2 min read


When we walk barefoot, we find the grace to accept that we belong to nature.

What is in that longing for the press of sand, or soil, or grass underneath our naked feet?

When we walk barefoot, we honor the truth of the body. We take delight in the senses. We escape our chattering monkey minds. We abandon our thoughts. We forget who we think we are, or are not, or are striving to become.

Robinson Jeffers begins the poem Return tangled up in himself, but quickly names what he longs for:

A little too abstract, a little too wise,
It is time for us to kiss the earth again,
It is time to let the leaves rain from the skies,
Let the rich life run to the roots again.
I will go down to the lovely Sur Rivers
And dip my arms in them up to the shoulders.
I will find my accounting where the alder leaf quivers
In the ocean wind over the river boulders.
I will touch things and things and no more thoughts,
That breed like mouthless May-flies darkening the skies.

When we walk barefoot we remember that, like the grass and the trees, we too have our seasons, and our days and months. We find the grace to accept that we belong to nature, and feel the joy and sadness of it. "Forget not that the earth delights to feel your bare feet," writes Khalil Gibran in The Prophet, "and the winds long to play with your hair."

When we walk barefoot, we join ourselves to the wild god of the world, who lives in us, and who is more ancient even than the oceans, and younger than the morning sun.

I was sat in a field with my dog crying when I wrote this. I'm not sure why. It came on, suddenly. It was an odd coming together of sadness and joy.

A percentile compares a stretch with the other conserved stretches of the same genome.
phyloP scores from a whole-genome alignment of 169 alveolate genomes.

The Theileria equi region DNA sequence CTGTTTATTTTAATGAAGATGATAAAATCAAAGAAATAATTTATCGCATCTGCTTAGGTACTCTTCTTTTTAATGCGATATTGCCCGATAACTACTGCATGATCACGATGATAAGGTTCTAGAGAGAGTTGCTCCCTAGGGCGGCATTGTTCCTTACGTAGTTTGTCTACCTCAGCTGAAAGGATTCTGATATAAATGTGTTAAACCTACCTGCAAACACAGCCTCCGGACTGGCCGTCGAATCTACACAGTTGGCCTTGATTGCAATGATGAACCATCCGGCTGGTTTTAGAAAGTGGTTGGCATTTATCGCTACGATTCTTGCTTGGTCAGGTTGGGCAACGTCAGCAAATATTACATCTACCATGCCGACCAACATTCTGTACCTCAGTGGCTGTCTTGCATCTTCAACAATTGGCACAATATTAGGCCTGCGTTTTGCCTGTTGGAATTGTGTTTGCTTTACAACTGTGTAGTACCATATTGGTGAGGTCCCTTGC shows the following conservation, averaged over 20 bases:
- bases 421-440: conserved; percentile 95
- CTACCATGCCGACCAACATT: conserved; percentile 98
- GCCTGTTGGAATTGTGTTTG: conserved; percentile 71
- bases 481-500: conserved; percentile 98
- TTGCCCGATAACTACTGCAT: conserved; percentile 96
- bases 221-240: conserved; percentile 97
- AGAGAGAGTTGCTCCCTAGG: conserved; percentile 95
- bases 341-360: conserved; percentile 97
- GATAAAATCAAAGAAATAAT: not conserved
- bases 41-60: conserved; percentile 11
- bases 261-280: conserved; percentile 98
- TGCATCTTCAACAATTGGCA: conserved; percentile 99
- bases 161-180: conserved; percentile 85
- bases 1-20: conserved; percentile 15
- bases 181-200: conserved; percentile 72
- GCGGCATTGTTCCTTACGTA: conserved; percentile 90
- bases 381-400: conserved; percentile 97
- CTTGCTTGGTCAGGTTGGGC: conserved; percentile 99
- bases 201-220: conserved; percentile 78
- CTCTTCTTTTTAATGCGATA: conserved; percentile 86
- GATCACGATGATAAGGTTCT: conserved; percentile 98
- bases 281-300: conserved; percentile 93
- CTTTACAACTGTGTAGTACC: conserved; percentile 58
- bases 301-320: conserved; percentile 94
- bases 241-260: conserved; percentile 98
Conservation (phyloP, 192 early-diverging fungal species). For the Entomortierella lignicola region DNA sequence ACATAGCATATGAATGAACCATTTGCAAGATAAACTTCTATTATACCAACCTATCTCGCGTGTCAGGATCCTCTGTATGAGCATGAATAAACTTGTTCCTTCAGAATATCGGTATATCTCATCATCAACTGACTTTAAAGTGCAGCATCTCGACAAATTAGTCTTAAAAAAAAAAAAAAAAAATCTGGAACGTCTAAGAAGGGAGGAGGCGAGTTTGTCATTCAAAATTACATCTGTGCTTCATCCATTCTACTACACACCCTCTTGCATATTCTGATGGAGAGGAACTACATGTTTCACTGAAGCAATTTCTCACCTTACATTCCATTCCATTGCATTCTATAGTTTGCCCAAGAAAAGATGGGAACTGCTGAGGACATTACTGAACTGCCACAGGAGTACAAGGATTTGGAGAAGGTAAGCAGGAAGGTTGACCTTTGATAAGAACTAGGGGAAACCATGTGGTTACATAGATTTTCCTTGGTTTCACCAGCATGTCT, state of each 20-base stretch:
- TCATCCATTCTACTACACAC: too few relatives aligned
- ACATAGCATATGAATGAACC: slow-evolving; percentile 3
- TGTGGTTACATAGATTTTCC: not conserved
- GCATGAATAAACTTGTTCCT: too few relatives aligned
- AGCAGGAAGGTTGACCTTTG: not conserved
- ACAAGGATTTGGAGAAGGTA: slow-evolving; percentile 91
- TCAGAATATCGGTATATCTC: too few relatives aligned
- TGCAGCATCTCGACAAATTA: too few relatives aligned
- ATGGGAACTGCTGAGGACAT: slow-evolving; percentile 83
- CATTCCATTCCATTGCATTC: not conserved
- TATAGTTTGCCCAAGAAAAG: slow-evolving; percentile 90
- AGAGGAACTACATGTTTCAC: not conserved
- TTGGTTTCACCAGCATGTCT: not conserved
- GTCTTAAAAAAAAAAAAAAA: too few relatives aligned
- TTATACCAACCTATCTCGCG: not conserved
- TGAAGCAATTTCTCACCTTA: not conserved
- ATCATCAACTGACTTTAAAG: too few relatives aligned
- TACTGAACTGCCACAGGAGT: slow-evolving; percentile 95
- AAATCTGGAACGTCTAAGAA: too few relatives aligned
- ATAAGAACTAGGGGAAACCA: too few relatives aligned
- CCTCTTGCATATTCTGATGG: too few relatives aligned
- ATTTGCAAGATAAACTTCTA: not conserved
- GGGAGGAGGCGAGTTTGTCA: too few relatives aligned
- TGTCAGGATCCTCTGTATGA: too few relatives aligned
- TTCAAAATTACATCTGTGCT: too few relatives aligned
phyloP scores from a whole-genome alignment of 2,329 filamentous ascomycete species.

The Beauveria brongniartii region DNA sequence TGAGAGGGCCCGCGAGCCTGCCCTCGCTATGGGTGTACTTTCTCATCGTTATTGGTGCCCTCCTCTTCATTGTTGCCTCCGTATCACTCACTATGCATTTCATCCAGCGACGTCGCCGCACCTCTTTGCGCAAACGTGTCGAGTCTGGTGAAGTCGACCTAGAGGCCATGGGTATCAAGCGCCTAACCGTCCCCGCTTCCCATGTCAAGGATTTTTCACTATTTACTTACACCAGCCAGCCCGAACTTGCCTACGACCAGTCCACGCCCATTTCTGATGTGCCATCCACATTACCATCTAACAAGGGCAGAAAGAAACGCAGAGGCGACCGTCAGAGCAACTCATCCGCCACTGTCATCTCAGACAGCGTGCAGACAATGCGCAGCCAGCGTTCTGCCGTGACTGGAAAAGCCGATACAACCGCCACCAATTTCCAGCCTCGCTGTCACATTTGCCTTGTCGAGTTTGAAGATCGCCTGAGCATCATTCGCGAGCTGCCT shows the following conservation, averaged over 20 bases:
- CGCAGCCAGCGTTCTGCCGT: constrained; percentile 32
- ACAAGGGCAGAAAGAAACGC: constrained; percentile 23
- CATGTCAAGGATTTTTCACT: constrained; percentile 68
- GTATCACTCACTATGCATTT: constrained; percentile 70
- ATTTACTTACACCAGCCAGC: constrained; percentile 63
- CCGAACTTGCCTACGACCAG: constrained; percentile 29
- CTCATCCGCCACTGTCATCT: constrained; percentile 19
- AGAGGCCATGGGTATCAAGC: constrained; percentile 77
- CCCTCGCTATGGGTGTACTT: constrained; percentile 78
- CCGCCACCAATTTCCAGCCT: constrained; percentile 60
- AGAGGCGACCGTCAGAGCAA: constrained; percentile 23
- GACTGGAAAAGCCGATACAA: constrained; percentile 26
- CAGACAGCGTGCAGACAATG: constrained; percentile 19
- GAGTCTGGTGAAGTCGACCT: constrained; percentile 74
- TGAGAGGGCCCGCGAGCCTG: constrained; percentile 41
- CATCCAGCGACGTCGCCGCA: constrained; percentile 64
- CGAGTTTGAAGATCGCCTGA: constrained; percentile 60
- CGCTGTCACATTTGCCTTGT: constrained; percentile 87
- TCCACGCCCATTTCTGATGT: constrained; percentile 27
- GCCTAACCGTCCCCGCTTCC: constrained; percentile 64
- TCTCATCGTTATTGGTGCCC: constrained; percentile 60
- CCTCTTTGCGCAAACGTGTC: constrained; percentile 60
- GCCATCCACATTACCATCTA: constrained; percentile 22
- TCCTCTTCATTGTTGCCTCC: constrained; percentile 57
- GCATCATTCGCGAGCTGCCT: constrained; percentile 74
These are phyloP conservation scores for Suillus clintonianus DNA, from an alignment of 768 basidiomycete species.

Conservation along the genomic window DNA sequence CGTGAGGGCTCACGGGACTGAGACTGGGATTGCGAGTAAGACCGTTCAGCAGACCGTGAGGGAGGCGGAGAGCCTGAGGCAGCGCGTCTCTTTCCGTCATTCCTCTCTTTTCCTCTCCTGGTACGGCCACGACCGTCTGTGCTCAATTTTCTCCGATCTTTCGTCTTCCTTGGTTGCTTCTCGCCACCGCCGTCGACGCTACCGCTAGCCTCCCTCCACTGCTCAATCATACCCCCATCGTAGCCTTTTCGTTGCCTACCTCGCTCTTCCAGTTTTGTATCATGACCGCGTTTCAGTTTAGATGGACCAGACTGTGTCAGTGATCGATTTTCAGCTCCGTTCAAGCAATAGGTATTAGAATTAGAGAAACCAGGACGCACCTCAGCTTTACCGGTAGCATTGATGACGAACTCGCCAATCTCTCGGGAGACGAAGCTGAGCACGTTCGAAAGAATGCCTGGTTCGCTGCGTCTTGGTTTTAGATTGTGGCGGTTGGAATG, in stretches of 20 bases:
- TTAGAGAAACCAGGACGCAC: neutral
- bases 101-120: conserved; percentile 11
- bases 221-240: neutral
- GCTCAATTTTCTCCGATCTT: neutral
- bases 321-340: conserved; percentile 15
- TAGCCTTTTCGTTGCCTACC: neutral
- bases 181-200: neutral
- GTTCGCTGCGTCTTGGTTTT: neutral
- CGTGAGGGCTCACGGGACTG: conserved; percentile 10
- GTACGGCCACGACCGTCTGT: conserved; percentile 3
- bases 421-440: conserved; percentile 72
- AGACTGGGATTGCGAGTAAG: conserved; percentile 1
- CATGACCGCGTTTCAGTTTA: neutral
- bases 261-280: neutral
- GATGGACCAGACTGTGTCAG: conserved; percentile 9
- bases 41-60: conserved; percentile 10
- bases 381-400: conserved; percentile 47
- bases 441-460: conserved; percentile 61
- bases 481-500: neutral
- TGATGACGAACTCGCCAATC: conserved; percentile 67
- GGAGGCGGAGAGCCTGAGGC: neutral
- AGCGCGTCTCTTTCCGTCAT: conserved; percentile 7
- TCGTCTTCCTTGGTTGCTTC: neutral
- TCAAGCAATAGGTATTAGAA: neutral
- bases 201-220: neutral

Robinson Jeffers is the greatest American poet I had never heard of. There was no mention of him when I was puzzling over TS Eliot and Ezra Pound in college, even though he was their contemporary, and far more popular. Apparently, he hated the modernists, and their difficult and dissociated language. He thought poetry should not need a PhD to be read, and that the cure to our estrangement from nature is to lose ourselves in it.

Jeffers lived most of his life in a cottage he built himself out of sea granite in Carmel, California. From this unvarying environment he spun several volumes of awe-struck and apocalyptic poetry, returning again and again to the hawks, the rocks and the seals of the Pacific coast. Start with Wild God of the World. It's astonishing.

Take a walk in the woods. Go camping with your dog. Sit in the sun. Sit in the rain. Run your hand through the grass. Swim in a river. Put your feet in a lake. Find a rock, and sit on it. Get soaked in a thunderstorm. Lie on the grass. Howl at the moon. Let the wind play with your hair.

Each week I explore a life metaphor that has touched me in my coaching. Subscribe to get my scribblings every Sunday morning. You can also follow me on Medium, or on LinkedIn. Feel free to forward this to a friend, colleague, or loved one, or anyone you think might benefit from reading it.